Coalition vital for voter mobilisation

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HARARE – Zimbabwe has a busy election calendar going into general elections mid next year.


Thousands of Zimbabweans will seek elective office next year, running for municipal, legislative, and presidential posts.


Few opposition parties have access to the financial resources needed to campaign, produce and air commercials. Even long-standing incumbents in legislative and municipal posts are often unknown to a majority of their constituents.


Elsewhere in this edition, we report MDC president Welshman Ncube calling for a united opposition front in voter mobilisation programmes ahead of the 2018 watershed elections.


Ncube is right, the opposition need to work together and unite to get rid of Zanu PF once and for all. Like he rightly pointed out, if there is one thing learnt from the last election, it is that there is no one person or party that will be able to remove President Robert Mugabe on their own.


In order to reach large and geographically dispersed populations, the voter mobilisation campaign often places enormous emphasis on resources to bankroll mass communications and advertising.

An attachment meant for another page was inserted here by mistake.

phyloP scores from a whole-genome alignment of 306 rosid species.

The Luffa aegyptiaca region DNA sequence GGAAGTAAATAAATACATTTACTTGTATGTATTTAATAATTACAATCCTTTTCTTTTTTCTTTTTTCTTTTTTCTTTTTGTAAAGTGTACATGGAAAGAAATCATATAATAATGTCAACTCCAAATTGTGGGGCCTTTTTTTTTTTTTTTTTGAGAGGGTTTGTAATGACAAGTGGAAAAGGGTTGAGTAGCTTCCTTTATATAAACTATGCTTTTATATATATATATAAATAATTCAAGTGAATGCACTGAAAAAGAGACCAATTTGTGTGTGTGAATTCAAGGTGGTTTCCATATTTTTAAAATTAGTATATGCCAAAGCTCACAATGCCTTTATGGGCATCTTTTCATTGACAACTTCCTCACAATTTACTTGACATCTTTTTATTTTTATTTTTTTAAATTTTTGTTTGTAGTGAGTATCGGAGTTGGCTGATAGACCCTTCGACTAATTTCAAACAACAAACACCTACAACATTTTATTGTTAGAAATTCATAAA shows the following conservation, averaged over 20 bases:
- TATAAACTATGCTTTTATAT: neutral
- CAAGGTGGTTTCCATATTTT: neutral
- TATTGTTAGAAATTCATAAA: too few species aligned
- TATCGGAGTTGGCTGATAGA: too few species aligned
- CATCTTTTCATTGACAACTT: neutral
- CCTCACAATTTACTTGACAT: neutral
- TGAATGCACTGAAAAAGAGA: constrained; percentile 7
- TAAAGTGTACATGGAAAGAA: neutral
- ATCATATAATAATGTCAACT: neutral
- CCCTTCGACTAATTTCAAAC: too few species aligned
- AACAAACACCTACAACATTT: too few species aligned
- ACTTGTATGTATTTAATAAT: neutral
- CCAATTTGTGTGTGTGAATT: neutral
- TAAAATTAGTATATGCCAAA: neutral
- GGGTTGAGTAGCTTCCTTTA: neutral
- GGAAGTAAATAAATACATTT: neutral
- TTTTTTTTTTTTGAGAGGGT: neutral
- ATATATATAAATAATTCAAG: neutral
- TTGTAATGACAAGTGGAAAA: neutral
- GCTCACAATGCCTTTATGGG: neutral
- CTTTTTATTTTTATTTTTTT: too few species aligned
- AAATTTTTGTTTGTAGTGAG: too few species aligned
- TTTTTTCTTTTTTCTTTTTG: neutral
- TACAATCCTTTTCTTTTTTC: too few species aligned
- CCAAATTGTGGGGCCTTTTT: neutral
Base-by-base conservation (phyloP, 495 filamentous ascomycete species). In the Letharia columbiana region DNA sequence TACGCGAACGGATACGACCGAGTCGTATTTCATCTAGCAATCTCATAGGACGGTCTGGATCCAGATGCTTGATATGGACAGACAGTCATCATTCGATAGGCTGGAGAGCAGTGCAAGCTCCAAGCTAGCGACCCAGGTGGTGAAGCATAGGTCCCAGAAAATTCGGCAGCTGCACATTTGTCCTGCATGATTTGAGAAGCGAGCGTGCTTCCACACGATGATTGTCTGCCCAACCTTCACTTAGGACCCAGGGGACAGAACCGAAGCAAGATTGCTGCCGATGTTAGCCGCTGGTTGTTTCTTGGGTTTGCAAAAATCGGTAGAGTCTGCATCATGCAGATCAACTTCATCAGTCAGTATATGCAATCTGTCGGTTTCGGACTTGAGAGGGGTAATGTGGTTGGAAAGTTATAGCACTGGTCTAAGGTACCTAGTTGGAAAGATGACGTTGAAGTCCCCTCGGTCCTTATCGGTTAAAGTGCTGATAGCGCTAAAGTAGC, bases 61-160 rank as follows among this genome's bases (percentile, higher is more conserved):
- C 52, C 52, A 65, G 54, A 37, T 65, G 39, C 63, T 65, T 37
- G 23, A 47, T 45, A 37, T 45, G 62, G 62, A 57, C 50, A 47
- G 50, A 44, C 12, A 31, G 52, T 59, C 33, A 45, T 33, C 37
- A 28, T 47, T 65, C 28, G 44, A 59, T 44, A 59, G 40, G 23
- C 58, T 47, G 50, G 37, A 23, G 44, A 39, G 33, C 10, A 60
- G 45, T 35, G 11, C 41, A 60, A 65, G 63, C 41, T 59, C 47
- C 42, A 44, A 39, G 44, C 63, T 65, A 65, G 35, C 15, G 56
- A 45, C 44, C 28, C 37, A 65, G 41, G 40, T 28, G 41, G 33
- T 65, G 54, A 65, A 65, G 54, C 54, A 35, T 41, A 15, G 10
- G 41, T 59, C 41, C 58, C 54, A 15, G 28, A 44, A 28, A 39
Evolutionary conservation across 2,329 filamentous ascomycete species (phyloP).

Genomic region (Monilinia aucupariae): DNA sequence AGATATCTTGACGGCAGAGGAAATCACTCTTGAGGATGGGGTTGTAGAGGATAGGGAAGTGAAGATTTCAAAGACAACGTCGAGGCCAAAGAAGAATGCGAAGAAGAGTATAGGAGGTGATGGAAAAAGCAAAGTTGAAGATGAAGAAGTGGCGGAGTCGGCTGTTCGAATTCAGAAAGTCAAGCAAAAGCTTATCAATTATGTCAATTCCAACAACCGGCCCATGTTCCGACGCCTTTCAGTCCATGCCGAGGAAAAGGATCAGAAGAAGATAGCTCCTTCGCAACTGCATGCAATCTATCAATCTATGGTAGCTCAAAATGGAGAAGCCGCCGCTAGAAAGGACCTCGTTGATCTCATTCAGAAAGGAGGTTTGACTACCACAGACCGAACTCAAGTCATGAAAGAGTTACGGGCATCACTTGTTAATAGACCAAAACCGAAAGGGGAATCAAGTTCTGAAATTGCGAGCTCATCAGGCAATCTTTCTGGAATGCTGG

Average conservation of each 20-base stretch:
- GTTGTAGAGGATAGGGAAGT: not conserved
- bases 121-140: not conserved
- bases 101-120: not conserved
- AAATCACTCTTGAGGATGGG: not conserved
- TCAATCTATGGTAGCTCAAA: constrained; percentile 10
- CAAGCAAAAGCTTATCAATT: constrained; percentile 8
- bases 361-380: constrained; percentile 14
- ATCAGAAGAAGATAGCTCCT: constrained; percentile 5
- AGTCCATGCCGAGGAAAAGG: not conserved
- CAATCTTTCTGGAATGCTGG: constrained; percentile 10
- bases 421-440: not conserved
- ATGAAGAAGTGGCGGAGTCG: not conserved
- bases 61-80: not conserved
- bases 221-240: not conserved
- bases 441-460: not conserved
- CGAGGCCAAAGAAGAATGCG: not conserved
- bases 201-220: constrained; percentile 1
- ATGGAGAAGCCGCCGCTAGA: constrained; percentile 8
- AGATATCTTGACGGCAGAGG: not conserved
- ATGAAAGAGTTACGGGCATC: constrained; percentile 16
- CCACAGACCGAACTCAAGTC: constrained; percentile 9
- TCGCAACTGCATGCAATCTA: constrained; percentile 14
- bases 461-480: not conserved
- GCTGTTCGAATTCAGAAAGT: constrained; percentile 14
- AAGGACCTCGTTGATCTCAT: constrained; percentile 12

A lot of money is needed to highlight the importance of these races, the issues at stake and the attributes of the candidates. The typical election tends to be waged on a smaller scale and at a more personal level.


The challenge that confronts all opposition parties in elections is to target potential supporters and get them to the polls, while living within the constraints of a tight campaign budget.


The run-up to the election has seen a hotchpotch of campaigns, the Morgan Tsvangirai-led MDC has been conducting the #berekamwana voter mobilisation campaign while Ncube’s party is currently involved in the #nyoresazvifaye or #valangebhetshu campaigns — using personal contact with voters to mobilise hundreds of youths to vote.


A personal approach to mobilising voters is generally more effective than an impersonal approach. That is, the more personal the interaction between campaign and potential voter, the more it raises a person’s chances of voting. Door-to-door canvassing by friends and neighbours is the gold-standard mobilisation tactic.


Making scarce campaign dollars go as far as possible requires those who manage these campaigns to think hard about the trade-offs. As election day approaches and campaigns move into top gear, the opposition parties’ aims become quite similar and their purposes very narrow.


Ahead of the election, they are all homing in on one simple task — to get their people to the polls. Each campaign struggles with the same basic question: How should remaining resources be allocated in order to turn out the largest number of targeted voters?


That is why Ncube’s call is important. Talk to economies of scale.

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